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Fused Neutrals: How to Spot Them; Why They Are Dangerous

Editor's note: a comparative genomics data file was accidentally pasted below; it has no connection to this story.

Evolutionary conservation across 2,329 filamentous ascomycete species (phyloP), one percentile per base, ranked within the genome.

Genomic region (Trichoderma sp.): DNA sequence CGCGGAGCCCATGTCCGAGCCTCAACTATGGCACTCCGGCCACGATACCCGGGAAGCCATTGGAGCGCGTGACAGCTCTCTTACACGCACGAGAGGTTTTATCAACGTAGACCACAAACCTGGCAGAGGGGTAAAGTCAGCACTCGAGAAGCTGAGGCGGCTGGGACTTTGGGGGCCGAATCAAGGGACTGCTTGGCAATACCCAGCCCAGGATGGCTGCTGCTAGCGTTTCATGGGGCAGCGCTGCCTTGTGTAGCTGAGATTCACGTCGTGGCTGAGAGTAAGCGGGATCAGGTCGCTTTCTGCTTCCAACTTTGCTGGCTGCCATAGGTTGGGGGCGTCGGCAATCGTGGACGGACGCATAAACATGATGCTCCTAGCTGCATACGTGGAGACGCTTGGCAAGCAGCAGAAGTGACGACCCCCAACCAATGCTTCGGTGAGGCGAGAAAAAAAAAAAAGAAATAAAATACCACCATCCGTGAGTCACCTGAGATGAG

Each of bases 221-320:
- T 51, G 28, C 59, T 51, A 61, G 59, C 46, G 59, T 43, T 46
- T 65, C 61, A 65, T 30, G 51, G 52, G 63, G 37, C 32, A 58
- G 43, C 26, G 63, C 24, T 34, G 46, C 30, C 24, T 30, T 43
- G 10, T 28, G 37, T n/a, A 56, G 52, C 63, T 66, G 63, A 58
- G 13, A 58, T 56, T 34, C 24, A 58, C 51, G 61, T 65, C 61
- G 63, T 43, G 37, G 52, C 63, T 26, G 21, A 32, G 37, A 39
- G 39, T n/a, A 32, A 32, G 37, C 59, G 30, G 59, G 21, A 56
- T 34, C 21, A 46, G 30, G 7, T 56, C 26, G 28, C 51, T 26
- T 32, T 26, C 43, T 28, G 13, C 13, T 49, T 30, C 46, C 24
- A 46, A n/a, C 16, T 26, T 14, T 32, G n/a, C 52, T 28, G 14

Fused neutrals were used primarily in the 1920’s. At that time electricians thought that having protection on both the hot and neutral sides would provide “double” protection for a circuit. This actually proved to be just the opposite and very dangerous. A single fuse provides protection for neutral to phase and phase to ground faults. A fuse on the neutral conductor provides protection for neutral to phase faults only. If there is a short (to ground), the current will bypass the neutral and not blow the fuse. Also if the circuit is overloaded, one fuse will blow before the other. If the neutral fuse blows, the circuit will in fact be interrupted, however power will still be flowing from the hot side. Even though the circuit will appear to be “dead”, (no light or power to the receptacle), there is actually power through the circuit to the blown fuse on the neutral side. This may cause electrocution. Fused neutrals are part of a open Edison fused outdated service panel. Most home inspectors recommend that a fused electric service panel is updated with a circuit breaker panel. I have heard some electricians say that they prefer fused service panels. I understand why they say that. I inspected a house with a properly wired modern fused main service panel. The homeowner was an older master electrician, who told me he would never use circuit breakers. We know that fuses, if sized and installed properly cannot malfunction. However, fused neutrals, even if properly sized and connected, are dangerous by design and must be upgraded. As always, we would recommend a licensed electrician perform the upgrade.

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